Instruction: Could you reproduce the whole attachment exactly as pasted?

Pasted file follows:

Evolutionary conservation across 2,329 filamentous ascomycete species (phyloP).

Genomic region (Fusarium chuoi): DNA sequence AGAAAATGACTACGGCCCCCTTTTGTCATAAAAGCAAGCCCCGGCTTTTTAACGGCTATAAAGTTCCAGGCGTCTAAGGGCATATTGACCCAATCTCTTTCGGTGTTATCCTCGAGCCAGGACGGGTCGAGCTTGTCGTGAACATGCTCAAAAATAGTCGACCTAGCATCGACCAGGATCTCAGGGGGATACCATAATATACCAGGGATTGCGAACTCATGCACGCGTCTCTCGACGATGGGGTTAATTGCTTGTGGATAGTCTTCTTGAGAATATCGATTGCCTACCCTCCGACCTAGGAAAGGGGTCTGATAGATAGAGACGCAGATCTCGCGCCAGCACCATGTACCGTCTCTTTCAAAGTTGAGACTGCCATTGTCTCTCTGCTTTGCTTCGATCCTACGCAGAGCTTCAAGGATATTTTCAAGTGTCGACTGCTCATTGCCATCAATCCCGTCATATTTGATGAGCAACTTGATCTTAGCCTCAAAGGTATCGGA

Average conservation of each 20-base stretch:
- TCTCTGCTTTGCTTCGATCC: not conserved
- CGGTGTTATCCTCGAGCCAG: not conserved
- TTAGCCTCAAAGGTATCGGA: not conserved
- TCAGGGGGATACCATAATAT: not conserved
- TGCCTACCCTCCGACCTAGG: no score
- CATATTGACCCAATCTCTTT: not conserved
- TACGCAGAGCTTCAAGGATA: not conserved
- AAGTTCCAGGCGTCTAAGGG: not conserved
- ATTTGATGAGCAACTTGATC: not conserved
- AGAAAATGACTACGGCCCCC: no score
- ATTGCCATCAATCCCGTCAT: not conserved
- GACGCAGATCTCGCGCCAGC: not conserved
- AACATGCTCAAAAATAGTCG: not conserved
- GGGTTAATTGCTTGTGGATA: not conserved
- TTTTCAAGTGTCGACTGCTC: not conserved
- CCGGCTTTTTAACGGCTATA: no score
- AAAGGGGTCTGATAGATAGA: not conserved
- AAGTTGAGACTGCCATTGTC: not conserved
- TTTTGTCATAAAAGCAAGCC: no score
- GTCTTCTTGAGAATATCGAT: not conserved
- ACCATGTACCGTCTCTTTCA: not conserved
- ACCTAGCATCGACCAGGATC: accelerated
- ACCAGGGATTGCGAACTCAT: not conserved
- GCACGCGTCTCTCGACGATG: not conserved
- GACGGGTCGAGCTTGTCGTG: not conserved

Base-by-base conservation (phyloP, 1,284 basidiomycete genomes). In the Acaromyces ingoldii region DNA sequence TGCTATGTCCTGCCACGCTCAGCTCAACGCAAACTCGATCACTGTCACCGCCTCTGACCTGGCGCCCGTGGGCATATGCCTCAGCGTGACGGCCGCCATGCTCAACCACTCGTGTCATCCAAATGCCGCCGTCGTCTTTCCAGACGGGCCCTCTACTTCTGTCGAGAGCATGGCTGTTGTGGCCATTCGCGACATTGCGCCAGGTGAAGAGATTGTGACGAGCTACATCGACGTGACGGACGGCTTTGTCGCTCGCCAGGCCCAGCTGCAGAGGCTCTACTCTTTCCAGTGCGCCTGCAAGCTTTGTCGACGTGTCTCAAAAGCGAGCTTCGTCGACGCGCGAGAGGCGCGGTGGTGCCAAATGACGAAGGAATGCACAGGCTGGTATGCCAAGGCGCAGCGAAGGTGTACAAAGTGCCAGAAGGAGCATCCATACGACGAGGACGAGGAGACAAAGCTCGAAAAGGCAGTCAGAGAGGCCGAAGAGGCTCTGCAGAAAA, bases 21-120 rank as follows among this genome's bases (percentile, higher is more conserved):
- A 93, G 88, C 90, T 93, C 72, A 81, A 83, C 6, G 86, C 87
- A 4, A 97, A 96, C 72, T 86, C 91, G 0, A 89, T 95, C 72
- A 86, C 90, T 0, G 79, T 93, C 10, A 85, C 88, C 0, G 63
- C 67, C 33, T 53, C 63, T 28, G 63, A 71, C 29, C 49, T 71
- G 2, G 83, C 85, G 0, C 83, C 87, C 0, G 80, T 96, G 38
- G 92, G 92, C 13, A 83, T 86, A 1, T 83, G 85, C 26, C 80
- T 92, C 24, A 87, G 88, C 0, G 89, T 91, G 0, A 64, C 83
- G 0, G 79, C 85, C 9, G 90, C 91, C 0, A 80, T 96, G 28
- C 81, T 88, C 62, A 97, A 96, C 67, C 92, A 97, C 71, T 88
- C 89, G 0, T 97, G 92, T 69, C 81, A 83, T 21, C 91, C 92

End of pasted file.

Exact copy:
Evolutionary conservation across 2,329 filamentous ascomycete species (phyloP).

Genomic region (Fusarium chuoi): DNA sequence AGAAAATGACTACGGCCCCCTTTTGTCATAAAAGCAAGCCCCGGCTTTTTAACGGCTATAAAGTTCCAGGCGTCTAAGGGCATATTGACCCAATCTCTTTCGGTGTTATCCTCGAGCCAGGACGGGTCGAGCTTGTCGTGAACATGCTCAAAAATAGTCGACCTAGCATCGACCAGGATCTCAGGGGGATACCATAATATACCAGGGATTGCGAACTCATGCACGCGTCTCTCGACGATGGGGTTAATTGCTTGTGGATAGTCTTCTTGAGAATATCGATTGCCTACCCTCCGACCTAGGAAAGGGGTCTGATAGATAGAGACGCAGATCTCGCGCCAGCACCATGTACCGTCTCTTTCAAAGTTGAGACTGCCATTGTCTCTCTGCTTTGCTTCGATCCTACGCAGAGCTTCAAGGATATTTTCAAGTGTCGACTGCTCATTGCCATCAATCCCGTCATATTTGATGAGCAACTTGATCTTAGCCTCAAAGGTATCGGA

Average conservation of each 20-base stretch:
- TCTCTGCTTTGCTTCGATCC: not conserved
- CGGTGTTATCCTCGAGCCAG: not conserved
- TTAGCCTCAAAGGTATCGGA: not conserved
- TCAGGGGGATACCATAATAT: not conserved
- TGCCTACCCTCCGACCTAGG: no score
- CATATTGACCCAATCTCTTT: not conserved
- TACGCAGAGCTTCAAGGATA: not conserved
- AAGTTCCAGGCGTCTAAGGG: not conserved
- ATTTGATGAGCAACTTGATC: not conserved
- AGAAAATGACTACGGCCCCC: no score
- ATTGCCATCAATCCCGTCAT: not conserved
- GACGCAGATCTCGCGCCAGC: not conserved
- AACATGCTCAAAAATAGTCG: not conserved
- GGGTTAATTGCTTGTGGATA: not conserved
- TTTTCAAGTGTCGACTGCTC: not conserved
- CCGGCTTTTTAACGGCTATA: no score
- AAAGGGGTCTGATAGATAGA: not conserved
- AAGTTGAGACTGCCATTGTC: not conserved
- TTTTGTCATAAAAGCAAGCC: no score
- GTCTTCTTGAGAATATCGAT: not conserved
- ACCATGTACCGTCTCTTTCA: not conserved
- ACCTAGCATCGACCAGGATC: accelerated
- ACCAGGGATTGCGAACTCAT: not conserved
- GCACGCGTCTCTCGACGATG: not conserved
- GACGGGTCGAGCTTGTCGTG: not conserved

Base-by-base conservation (phyloP, 1,284 basidiomycete genomes). In the Acaromyces ingoldii region DNA sequence TGCTATGTCCTGCCACGCTCAGCTCAACGCAAACTCGATCACTGTCACCGCCTCTGACCTGGCGCCCGTGGGCATATGCCTCAGCGTGACGGCCGCCATGCTCAACCACTCGTGTCATCCAAATGCCGCCGTCGTCTTTCCAGACGGGCCCTCTACTTCTGTCGAGAGCATGGCTGTTGTGGCCATTCGCGACATTGCGCCAGGTGAAGAGATTGTGACGAGCTACATCGACGTGACGGACGGCTTTGTCGCTCGCCAGGCCCAGCTGCAGAGGCTCTACTCTTTCCAGTGCGCCTGCAAGCTTTGTCGACGTGTCTCAAAAGCGAGCTTCGTCGACGCGCGAGAGGCGCGGTGGTGCCAAATGACGAAGGAATGCACAGGCTGGTATGCCAAGGCGCAGCGAAGGTGTACAAAGTGCCAGAAGGAGCATCCATACGACGAGGACGAGGAGACAAAGCTCGAAAAGGCAGTCAGAGAGGCCGAAGAGGCTCTGCAGAAAA, bases 21-120 rank as follows among this genome's bases (percentile, higher is more conserved):
- A 93, G 88, C 90, T 93, C 72, A 81, A 83, C 6, G 86, C 87
- A 4, A 97, A 96, C 72, T 86, C 91, G 0, A 89, T 95, C 72
- A 86, C 90, T 0, G 79, T 93, C 10, A 85, C 88, C 0, G 63
- C 67, C 33, T 53, C 63, T 28, G 63, A 71, C 29, C 49, T 71
- G 2, G 83, C 85, G 0, C 83, C 87, C 0, G 80, T 96, G 38
- G 92, G 92, C 13, A 83, T 86, A 1, T 83, G 85, C 26, C 80
- T 92, C 24, A 87, G 88, C 0, G 89, T 91, G 0, A 64, C 83
- G 0, G 79, C 85, C 9, G 90, C 91, C 0, A 80, T 96, G 28
- C 81, T 88, C 62, A 97, A 96, C 67, C 92, A 97, C 71, T 88
- C 89, G 0, T 97, G 92, T 69, C 81, A 83, T 21, C 91, C 92